What are image recognition APIs, and what can they do for you? This article will clear up what image recognition is, what an API does, and how it can help you or your business get more out of the internet. Image recognition has huge potential for businesses and for individual visually impaired internet users.
What is an image recognition API?
Image recognition is where a piece of software detects the characteristics of an image and accurately categorizes it. For example, if you upload an image of a Ferrari 458 to an image recognition API, it should recognize that it is a car and that it is (or should be) red. Depending on the API, further classification may be possible depending on the type of image you’re using.
This may seem really simple–humans can look at a picture and tell you what it’s a picture of without trying, most of the time–but this has been a hard problem to teach computers to solve. A lot of work has gone into figuring out how a computer can understand what things look like, and we’ve made big strides, from the ability to do reverse image searches to Google’s famous Deep Dream network.
An API is an Application Program Interface. It is essentially a middleman between program routines that tells one element how to work with another, or provides the tools they need to perform a function. There are dozens of types of API that can achieve all sorts of goals, using a range of programming languages. In this context, an image recognition API is the tool you can use to access the deep learning power of some commercial image recognition systems.
You need a lot of computing power to perform image recognition. You need masses of data and the power to interpret it all. Most users simply don’t have the massive resources to build their own deep learning machine. Big names such as Google’s Vision API, Microsoft’s Face API, ImageNet, and others have such machines and allow access to them through APIs, either for free or for a fee. This lets businesses of all sizes access this power and users get new experiences as a result.
How is image recognition going to change our internet experience?
Different internet users will get different advantages from image recognition. Let’s look at a hypothetical website owner and a hypothetical user to see how both sides can benefit.
The business benefits of image recognition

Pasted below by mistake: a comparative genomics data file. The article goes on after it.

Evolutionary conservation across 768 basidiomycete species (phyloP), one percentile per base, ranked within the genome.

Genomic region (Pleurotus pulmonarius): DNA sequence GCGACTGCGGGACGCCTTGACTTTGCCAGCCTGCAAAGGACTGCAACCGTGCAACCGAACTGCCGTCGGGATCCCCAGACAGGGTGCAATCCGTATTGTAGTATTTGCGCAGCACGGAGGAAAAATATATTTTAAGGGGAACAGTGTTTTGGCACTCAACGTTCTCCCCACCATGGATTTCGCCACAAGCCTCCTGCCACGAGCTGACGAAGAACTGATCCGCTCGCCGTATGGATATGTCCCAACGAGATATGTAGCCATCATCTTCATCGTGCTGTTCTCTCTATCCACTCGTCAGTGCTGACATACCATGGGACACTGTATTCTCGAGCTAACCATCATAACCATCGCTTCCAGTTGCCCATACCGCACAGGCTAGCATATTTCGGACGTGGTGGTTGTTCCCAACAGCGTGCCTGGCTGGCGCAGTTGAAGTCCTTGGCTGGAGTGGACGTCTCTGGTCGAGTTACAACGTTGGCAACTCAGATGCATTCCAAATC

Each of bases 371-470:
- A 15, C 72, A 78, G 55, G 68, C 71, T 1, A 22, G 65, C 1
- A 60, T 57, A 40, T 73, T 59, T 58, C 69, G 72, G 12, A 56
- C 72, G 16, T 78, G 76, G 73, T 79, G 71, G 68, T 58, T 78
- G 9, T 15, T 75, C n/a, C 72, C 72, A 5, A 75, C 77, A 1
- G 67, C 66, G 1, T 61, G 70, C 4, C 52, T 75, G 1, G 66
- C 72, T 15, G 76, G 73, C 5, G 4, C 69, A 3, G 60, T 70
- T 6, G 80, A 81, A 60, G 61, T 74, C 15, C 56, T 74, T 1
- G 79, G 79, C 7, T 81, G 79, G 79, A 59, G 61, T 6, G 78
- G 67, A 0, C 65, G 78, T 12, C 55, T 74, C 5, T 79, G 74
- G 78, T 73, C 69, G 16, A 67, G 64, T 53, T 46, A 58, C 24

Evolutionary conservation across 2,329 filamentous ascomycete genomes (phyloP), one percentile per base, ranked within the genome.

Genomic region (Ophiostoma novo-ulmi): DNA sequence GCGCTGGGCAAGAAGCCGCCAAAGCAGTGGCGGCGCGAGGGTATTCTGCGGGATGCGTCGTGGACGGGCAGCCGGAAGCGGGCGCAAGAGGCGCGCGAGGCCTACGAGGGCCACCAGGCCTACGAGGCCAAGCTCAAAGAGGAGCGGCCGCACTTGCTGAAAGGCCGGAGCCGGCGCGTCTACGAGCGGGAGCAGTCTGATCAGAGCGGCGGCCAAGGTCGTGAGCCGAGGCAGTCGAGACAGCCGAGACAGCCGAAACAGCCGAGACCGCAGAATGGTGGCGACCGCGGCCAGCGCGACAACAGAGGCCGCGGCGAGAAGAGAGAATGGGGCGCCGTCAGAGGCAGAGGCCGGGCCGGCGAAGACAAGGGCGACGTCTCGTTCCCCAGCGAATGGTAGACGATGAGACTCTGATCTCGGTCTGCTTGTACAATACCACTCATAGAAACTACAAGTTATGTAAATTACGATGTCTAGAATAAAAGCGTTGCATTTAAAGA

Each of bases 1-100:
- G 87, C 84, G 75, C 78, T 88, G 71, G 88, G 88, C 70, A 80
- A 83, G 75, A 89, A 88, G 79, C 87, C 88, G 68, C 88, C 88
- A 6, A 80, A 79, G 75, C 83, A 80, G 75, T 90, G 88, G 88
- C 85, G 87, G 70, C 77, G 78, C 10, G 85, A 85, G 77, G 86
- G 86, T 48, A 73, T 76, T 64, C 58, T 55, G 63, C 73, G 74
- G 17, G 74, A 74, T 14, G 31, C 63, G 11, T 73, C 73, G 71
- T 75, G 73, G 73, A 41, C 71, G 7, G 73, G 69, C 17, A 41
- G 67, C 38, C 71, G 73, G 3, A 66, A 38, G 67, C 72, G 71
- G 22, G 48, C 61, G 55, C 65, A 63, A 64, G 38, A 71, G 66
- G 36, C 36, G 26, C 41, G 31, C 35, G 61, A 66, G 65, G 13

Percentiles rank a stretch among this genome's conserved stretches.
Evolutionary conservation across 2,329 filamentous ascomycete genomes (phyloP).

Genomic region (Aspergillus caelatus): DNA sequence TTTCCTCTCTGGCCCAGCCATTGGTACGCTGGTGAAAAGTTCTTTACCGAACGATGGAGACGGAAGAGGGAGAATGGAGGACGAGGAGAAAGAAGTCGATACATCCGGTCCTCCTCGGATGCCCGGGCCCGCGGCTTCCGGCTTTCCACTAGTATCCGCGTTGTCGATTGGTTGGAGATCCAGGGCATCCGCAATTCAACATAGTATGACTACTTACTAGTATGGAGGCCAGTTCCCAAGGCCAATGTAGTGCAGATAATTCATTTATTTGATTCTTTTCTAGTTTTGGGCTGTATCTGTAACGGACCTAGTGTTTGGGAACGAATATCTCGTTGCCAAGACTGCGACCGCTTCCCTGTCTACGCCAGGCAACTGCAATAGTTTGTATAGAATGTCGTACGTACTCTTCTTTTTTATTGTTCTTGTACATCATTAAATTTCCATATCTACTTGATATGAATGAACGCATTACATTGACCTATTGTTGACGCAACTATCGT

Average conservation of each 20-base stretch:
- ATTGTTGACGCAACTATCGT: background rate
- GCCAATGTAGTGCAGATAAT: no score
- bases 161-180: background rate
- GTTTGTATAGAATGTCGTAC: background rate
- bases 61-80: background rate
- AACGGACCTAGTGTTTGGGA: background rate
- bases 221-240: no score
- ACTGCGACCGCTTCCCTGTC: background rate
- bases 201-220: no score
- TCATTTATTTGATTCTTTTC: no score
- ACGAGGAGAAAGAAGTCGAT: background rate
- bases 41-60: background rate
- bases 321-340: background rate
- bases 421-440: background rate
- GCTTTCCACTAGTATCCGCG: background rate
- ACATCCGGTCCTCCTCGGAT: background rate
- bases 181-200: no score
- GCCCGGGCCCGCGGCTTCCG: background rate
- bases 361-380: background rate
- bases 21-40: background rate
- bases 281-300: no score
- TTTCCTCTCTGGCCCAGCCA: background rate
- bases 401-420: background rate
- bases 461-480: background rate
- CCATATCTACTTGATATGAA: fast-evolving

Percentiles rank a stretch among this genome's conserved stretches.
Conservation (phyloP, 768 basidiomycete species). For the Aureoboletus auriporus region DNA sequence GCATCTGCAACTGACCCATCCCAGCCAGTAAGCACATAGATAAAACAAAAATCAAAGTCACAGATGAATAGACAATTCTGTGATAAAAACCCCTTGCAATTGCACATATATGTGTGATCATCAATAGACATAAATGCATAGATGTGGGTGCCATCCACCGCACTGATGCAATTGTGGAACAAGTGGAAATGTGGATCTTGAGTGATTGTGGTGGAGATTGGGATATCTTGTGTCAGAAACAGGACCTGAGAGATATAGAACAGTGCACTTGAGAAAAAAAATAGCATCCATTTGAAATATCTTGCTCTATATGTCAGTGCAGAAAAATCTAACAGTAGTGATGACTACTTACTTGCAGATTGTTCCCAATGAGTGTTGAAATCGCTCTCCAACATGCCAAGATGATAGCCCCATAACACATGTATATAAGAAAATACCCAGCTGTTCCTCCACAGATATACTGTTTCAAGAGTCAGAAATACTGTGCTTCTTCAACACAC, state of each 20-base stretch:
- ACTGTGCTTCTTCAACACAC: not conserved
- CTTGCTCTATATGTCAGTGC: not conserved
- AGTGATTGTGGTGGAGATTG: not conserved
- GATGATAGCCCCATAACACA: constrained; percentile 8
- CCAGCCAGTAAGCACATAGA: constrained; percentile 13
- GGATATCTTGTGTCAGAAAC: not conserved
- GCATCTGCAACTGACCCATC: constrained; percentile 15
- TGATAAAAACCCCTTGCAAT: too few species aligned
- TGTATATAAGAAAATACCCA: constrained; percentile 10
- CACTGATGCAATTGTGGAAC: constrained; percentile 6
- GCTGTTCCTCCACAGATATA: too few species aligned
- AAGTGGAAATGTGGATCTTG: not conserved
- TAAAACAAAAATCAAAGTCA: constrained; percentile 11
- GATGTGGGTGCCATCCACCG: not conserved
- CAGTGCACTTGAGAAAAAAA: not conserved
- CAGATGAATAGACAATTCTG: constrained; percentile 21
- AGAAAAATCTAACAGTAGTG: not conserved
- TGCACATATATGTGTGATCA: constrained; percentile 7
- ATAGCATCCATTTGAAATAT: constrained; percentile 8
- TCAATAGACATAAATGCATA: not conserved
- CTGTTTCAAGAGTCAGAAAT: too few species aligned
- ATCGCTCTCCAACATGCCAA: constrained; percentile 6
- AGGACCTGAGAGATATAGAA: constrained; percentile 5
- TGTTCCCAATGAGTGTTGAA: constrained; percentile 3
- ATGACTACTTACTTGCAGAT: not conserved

As an example, let’s say you run a self-sell portal similar to Etsy or a dating website. You want to manage the quality and suitability of all the images uploaded by users. You want to block all adult or unsuitable images and sort them into the appropriate categories, but you can’t possibly do it all by hand.
Enter the image recognition API. You can use the API, along with a suitable image recognition machine, to scan every single image and define it by set criteria. So you could scan the the library of images for indecent images and delete them. You could scan the images and sort ones that contain food into the “food” category and knitwear into the “woolen” category. Once you tell the API what to do, the process is automated.
There are also opportunities here for augmented reality and interactive image and video. You can use image recognition to have a program recognize objects in the real world. For example, you could take a picture of a pair of sneakers someone is wearing in the street. If the program recognizes the sneakers, the picture could be augmented with a link to purchase them for yourself. This benefits business (it offers an immediate sales opportunity) and benefits the user (they get what they want right now).
The user benefits of image recognition
The sneaker example above is just one obvious way users can benefit from image recognition. Augmented reality means we could instantly access reviews, price information, and lots of data simply by taking a picture of a product. That gives users massive amounts of data to help them make a buying decision.
Mark Zuckerberg summed up an often overlooked benefit to image recognition in his speech on AI earlier this year. He envisioned an image recognition API that worked with blind or partially sighted people that could “read” an image and describe what it sees out loud. This could have massive repercussions for impaired internet users–or, with augmented reality, out in the real world some time down the line.
Image recognition also plays a part in vehicle safety. The new autonomous braking and collision avoidance technologies being introduced work similarly to the APIs we’ve been talking about. They scan and assess images many times a second to keep you and your car safe while on the road. This technology that tells autonomous cars what is around them, too.
Image recognition APIs aren’t going to revolutionize our internet experience on their own. They work alongside existing technology to add a layer of interaction and immersion to the world we see. While this article’s examples are limited, there is huge potential for gaming, movies, the auto industry, retail, entertainment, and any technology-enabled industry. This is just the beginning of what intelligent systems can achieve!